What two local teachers did on their summer vacations will impact their social studies classes for years to come.
Pomona resident Cameron Sanchez and Apple Valley resident Anita Tucker were among a group of teachers who visited Turkey from July 21 through Aug. 4, on a trip sponsored by the private Turkish Cultural Exchange.
“I’ve always wanted to go to Turkey forever,” said Tucker, who teaches at the Cobalt Institute of Math and Science Academy in Victorville.
She’s a veteran traveler, and takes her students every two years on international trips, many of them to Europe, but has never made it across the Bosphorus Strait before this summer.
“The people I’d heard were very warm and welcoming and that was definitely the case,” she said.
Forty-eight middle and high school teachers from across the United States participated in the tours, visiting Istanbul, Gelibolu (Gallipoli), Troy, Canakkale, Bursa, Kusadasi, Pamukkale, Ephesus, Konya, Catalhoyuk, Cappadocia and Ankara.
“It was an incredible trip,” said Sanchez, who teaches at City of Angels, a Los Angeles Unified school. “We barely had time to breathe.”
After a day of climbing through ruins in the hot sun, the teachers returned to their hotel to discover a wedding and reception taking place there. Despite being strangers — as well as sweaty and dirty — the wedding party invited the teachers to come to their reception and made them feel like old family friends, Tucker said.
“People are people wherever you go,” Sanchez said. “And I think that’s the best thing.”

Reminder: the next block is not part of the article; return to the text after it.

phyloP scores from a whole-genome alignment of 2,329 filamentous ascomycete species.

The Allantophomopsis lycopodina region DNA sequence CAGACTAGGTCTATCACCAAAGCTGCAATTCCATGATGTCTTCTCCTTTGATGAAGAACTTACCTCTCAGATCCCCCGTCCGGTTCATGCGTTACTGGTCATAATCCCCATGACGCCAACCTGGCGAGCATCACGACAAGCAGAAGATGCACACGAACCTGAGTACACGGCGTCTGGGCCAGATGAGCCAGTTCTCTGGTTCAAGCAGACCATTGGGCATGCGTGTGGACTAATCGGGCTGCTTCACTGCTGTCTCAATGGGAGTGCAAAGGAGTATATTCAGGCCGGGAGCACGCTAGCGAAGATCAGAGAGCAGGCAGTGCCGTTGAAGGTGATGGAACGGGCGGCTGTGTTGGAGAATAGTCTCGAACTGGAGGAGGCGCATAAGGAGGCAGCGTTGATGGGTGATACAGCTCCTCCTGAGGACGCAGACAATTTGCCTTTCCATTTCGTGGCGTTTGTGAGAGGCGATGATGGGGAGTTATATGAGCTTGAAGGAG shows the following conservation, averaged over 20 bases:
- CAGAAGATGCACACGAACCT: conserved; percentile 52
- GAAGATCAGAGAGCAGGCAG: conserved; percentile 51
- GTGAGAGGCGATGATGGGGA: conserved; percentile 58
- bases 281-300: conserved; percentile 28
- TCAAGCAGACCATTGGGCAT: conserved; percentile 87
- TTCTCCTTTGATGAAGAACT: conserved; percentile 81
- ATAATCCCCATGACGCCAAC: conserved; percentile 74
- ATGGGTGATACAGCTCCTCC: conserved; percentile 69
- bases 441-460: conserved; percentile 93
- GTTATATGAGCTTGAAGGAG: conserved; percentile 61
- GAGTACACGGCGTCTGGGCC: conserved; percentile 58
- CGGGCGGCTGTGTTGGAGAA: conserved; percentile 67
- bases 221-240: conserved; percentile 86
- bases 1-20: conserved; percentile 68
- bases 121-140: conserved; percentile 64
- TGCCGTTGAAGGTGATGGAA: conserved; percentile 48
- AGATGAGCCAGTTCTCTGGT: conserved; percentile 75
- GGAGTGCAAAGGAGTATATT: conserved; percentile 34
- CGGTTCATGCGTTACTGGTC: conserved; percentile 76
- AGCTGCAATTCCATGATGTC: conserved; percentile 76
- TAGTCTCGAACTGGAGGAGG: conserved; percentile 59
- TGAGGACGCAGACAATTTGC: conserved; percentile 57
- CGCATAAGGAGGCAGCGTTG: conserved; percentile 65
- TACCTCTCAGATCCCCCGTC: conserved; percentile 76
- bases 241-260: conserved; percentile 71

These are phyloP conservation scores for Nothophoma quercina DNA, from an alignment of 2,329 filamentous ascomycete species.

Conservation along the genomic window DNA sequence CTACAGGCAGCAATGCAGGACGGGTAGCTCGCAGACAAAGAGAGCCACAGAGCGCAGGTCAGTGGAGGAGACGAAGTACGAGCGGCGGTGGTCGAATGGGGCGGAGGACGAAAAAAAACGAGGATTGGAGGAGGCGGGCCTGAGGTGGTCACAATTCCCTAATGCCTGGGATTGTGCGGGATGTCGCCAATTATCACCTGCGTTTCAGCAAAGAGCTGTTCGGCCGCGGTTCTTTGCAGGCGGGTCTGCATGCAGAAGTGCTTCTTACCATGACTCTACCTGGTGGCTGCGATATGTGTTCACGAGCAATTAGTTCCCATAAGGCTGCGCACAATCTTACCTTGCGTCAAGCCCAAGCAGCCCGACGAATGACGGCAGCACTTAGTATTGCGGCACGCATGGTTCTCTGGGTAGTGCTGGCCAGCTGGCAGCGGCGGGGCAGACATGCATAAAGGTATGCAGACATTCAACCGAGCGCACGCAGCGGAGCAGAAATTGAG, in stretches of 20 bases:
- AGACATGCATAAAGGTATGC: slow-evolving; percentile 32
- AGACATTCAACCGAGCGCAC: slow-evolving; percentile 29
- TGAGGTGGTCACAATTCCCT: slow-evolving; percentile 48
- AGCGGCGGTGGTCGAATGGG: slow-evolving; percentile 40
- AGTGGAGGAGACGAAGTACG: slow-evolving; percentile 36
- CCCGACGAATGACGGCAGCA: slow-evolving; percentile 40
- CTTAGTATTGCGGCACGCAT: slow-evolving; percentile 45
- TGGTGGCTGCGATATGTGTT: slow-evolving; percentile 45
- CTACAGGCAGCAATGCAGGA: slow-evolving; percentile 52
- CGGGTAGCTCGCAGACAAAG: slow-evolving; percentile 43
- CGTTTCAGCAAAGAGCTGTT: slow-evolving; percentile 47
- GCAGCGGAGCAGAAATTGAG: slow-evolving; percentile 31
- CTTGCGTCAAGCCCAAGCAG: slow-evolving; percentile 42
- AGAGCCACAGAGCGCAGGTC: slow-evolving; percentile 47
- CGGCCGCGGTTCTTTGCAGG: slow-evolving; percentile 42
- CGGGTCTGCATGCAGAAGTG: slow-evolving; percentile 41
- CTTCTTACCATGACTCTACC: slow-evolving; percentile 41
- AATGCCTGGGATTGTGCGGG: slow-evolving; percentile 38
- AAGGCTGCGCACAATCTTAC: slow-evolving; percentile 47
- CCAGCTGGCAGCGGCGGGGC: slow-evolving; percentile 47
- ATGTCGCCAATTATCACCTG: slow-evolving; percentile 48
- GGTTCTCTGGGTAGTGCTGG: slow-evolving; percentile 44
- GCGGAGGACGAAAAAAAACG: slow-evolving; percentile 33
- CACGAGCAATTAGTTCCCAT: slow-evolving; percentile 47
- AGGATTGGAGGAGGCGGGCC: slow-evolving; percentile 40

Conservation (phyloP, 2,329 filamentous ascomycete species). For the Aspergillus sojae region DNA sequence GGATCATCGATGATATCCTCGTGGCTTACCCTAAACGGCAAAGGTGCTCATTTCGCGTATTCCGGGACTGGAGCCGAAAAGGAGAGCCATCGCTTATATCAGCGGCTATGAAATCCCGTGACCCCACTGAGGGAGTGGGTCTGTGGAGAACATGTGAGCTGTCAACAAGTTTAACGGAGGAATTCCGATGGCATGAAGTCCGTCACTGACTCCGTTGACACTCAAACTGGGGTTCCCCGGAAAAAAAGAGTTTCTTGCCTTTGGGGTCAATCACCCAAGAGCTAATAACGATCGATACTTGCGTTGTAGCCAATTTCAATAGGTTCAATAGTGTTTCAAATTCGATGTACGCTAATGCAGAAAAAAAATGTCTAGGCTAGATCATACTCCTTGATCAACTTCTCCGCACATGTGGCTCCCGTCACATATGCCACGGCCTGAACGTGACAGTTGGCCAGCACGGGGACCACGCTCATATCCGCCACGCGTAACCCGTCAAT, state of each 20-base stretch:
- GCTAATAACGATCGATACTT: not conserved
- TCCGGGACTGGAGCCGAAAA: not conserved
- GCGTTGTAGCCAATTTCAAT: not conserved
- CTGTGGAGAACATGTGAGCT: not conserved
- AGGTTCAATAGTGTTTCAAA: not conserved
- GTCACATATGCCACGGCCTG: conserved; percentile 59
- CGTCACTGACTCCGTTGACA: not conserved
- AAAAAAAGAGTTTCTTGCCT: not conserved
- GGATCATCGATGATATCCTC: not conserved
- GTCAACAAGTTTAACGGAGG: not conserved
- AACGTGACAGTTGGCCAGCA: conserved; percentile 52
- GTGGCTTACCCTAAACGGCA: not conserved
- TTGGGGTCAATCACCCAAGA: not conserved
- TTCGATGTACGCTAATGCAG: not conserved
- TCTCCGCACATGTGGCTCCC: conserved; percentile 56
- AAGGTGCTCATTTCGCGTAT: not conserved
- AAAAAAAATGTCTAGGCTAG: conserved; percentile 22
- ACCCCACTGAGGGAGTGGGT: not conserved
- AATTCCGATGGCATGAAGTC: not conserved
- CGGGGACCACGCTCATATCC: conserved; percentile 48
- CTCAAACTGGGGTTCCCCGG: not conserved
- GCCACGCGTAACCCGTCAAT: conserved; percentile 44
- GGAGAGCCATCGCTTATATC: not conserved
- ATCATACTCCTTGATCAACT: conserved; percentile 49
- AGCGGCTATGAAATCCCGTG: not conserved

He’s traveled to Central America, Mexico, Italy, Spain and Australia, but this was his first visit to Turkey.
“When you teach about Turkey each year, it’s the center of history,” Sanchez said. “Literally.”
There were some surprises for the teachers, despite their previous knowledge of the region.
“You think of Turkey as a Muslim country, but it’s a very secular country,” Tucker said. “But everyone is Muslim and you hear that call to prayer five times a day.”
Something else new for Tucker: Some of the hotels she stayed in had signs pointing toward Mecca, so that Muslim guests can pray facing that direction.
Although Turkey’s democracy has its critics and challenges, Tucker said there are things that Americans would do well to emulate.
“I was surprised by how many people vote in an election,” she said. “I think it’s something like 83 percent.”
And although President Recep Tayyip Erdogan has been pushing back against dissent, tour guides at the sites the teachers visited were comfortable criticizing him and speaking frankly about their hopes and fears about the nation’s future.
“We were there at such an interesting time, with the bombing in Syria,” Sanchez said.
Both teachers hope to visit Turkey again.
“I would go back,” Sanchez said. “I would love to go back to Istanbul and the cities.”
Next time around, he hopes to visit some of Turkey’s estimated 160,000 Christians.
“It’s pretty phenomenal,” she said. “It’s one of the best places I’ve ever been. I’d go there again in a heartbeat.”
About 527 American teachers have visited Turkey under the auspices of the program since 2007, according to the Turkish Cultural Exchange.